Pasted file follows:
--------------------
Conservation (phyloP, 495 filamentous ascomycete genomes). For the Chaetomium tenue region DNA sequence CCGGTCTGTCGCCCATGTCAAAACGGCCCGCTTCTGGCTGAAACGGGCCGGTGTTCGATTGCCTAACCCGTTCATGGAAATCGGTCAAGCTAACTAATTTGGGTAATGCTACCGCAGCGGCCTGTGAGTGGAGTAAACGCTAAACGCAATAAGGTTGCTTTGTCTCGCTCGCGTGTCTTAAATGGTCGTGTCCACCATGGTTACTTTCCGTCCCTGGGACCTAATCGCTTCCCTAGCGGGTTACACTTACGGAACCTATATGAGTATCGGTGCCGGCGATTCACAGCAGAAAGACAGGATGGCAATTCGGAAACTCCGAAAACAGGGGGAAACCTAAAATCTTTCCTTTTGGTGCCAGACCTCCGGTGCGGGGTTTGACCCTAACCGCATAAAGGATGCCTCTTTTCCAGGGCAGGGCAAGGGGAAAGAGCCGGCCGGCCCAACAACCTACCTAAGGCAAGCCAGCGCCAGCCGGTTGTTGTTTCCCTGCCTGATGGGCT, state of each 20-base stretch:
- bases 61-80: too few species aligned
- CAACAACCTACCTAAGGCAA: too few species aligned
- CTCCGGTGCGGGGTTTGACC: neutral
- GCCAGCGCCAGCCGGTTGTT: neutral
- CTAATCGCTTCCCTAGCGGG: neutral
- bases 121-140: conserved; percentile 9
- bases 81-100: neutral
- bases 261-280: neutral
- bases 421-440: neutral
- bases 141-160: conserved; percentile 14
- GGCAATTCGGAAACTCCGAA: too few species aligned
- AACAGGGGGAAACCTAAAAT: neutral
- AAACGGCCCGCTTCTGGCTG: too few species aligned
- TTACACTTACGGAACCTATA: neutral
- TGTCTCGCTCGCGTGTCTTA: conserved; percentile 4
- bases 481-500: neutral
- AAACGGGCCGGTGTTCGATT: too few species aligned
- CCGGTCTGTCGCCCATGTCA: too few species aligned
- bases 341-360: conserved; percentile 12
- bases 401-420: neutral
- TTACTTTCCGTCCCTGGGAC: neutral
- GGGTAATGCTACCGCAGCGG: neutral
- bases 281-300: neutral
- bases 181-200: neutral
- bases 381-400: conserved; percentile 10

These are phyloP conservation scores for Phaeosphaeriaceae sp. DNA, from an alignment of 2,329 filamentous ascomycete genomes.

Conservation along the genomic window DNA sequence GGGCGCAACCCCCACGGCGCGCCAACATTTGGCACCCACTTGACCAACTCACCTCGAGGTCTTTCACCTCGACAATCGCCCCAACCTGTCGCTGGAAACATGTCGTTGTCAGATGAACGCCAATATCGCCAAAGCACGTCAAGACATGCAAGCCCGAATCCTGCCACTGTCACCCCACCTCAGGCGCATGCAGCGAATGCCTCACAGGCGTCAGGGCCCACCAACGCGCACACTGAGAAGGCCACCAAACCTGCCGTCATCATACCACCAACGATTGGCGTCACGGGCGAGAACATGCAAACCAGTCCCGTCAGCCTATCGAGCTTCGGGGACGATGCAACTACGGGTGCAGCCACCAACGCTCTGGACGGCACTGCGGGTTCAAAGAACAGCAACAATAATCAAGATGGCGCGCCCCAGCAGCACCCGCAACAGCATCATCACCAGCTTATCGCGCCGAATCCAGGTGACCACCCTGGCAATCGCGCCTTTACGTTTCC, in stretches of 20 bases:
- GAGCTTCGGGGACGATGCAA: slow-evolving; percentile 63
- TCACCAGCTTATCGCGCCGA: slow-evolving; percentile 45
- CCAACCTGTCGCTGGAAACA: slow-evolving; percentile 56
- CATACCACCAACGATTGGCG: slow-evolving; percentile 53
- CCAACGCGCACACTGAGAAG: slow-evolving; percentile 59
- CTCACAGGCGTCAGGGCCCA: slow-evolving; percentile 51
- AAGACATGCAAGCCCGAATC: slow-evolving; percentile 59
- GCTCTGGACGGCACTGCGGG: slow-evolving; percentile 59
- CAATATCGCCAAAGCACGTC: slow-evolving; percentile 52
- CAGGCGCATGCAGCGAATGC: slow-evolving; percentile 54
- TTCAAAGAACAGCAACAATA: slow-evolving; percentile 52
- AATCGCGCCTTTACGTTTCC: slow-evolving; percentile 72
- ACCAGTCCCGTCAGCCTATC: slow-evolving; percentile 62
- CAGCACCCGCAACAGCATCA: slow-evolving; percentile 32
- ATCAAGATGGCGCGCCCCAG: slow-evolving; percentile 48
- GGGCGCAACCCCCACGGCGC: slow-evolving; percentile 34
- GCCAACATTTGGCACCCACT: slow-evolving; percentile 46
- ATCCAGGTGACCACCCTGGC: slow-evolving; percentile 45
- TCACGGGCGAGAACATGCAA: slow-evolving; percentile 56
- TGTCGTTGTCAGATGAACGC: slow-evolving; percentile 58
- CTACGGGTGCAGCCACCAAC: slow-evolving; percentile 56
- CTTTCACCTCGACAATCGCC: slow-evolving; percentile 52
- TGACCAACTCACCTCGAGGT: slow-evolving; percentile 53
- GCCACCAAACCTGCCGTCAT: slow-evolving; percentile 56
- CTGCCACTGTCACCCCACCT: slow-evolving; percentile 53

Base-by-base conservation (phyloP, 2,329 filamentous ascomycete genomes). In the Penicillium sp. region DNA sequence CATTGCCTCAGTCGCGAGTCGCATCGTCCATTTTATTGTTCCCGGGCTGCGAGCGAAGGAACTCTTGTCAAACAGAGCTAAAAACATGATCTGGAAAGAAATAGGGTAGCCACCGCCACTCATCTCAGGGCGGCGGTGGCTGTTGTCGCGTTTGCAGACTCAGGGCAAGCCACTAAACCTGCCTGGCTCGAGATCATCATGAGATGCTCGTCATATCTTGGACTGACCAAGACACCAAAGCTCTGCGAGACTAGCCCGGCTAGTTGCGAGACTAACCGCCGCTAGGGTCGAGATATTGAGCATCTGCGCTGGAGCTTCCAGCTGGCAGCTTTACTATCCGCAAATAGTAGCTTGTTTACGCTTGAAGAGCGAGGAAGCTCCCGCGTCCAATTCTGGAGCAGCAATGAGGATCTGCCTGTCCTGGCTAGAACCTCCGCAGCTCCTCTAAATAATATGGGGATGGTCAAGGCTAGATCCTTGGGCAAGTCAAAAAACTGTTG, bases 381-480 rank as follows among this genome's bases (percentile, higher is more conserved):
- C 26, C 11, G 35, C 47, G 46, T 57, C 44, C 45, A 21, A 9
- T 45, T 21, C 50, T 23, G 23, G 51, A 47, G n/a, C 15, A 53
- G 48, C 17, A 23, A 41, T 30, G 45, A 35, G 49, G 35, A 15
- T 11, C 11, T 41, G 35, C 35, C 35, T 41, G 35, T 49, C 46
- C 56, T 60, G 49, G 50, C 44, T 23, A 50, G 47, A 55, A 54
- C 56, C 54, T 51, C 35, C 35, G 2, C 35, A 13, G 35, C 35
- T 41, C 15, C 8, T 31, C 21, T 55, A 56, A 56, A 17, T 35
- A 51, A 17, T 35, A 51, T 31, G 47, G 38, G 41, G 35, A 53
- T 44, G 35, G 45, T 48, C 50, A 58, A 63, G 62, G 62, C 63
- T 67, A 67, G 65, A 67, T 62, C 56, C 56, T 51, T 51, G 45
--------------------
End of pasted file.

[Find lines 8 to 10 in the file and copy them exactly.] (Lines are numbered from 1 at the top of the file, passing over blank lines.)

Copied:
- bases 81-100: neutral
- bases 261-280: neutral
- bases 421-440: neutral